Tuesday, January 19, 2010

Stardurst : The Lost Story Behind the First Draft of Star Trek Insurrection

The December 1998 issue of the british DreamWatch magazine featured an exclusive interview with the late Star Trek writer/producer Michael Piller, in which he talks about his first draft for the script of Star Trek Insurrection, then titled Star Trek Stardurst. Here are excerpts from the article.

Piller's one-line pitch to Rick Berman was simple : do the flipside of Apocalypse Now - "The Heart of Lightness" if you will - as a source of inspiration.

"I wanted to start the picture off with Picard at the Academy and we see what a rowdy young man he was" Piller said "He's really not the same Picard we've grown to respect and admire. So we show him in a relationship with one of his best friends, who gets him into trouble. We bring Boothby back to get him out of trouble and answer that great Star Trek question that was set up in the series about Boothby's history with Picard, and what trouble he did get into."

"Then we would flash foward to the future, where Starfleet sends Picard on a mission 'up in the river' to a strange unknown galaxy. There he finds his old friend who has seemingly gone berserk, striking ships, and creating all kind of havoc in the Neutral Zone. So Picard is forced to go off after his oldest friend, and when he gets there, he discovers his friends looks exactly the same way when we saw him in the opening sequence. It's then revealed that this planet has a magical younthful affect on the habitants. When Picard discovers his old friend has discovered a conspiracy to steal this planet from the people who lived there, ultimately Picard joins him to fight the good fight. At the time I think it was against the Romulans."

"At that point, Rick started losing confidence in the story," Piller said "His biggest problem was he felt Patrick would have a serious problem with the fact that Picard didnt get to be a true hero and that he wouldn't get to swashbuckle until he turned into a young man. And what you're basically saying there is, your lead character is an old man. When I heard that, I had a hard time arguing."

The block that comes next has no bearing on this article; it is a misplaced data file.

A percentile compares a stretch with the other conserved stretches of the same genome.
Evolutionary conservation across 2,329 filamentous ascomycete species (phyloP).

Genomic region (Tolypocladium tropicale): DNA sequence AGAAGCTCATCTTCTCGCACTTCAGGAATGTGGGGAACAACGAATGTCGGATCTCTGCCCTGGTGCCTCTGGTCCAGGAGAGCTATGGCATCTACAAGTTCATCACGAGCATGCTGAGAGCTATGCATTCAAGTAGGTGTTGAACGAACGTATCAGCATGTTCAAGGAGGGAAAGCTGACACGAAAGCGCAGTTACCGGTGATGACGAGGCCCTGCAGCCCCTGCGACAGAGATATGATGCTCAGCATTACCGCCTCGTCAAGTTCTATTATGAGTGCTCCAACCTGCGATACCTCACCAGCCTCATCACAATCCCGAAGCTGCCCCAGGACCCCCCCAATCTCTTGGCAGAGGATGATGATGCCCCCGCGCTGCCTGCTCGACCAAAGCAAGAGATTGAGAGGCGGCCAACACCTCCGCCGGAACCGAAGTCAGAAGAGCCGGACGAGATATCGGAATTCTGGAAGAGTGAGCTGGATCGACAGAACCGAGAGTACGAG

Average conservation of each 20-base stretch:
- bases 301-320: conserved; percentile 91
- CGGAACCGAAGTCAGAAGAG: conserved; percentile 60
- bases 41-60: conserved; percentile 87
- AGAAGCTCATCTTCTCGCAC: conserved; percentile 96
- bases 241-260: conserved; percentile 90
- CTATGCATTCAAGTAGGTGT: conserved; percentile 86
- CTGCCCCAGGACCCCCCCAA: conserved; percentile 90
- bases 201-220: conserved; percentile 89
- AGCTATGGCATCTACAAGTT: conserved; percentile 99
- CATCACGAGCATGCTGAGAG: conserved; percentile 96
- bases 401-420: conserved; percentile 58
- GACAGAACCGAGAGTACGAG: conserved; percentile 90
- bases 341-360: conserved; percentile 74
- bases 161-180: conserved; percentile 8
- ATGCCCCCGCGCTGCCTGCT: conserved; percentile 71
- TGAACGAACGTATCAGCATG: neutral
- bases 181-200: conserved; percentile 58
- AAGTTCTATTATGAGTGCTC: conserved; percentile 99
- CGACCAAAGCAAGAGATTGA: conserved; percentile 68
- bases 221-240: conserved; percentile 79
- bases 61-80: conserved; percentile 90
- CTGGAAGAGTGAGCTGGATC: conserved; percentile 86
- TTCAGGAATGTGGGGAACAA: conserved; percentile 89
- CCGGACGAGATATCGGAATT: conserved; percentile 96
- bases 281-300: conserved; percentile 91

Berman then wondered : "What if Data were the guy in the planet ?"

"I knew a good idea when I heard one, and it seemed to work, because sunddely Picard is sent to find Data and fundamentally he's sent to kill him, just like in Heart of Darkness," Piller said "We went down that route a long way and our whole Fountain of Youth story fell away. We had a very serious drama in which Picard is forced to kill Data during the first half of the movie only to discover that Data had in fact been defending a defenceless people. So Picard takes up the gauntlet and fights the good fight. This was not fun and light, but was a meaningful story. The studio liked it quite a bit as well."

One executive did have some serious concerns about the direction Insurrection was taking, feeling it was too dark. The nail in the coffin was when Patrick Stewart called and said he didn't like it at all either.

"Patrick basically said 'It's dark, it's not fun, it's dreary and it's not entertaining'" Piller said "Then he sent a very eloquent letter saying all the reasons why he didn't want to do this story. We realised then we wanted something fun. I told Rick that if he wanted to salvage some of the work we had done for the last four months to throw the Fountain of Youth thing back at Patrick. So Rick called him and Patrick thought it was 'marvelous'. He said, "Darling, it's terrific. It's exactly what everyone is interested in, with youth culture these days'. So all that energy that was expended went off in strange new directions."

The full article can be found in issue 52 of DreamWatch magazine.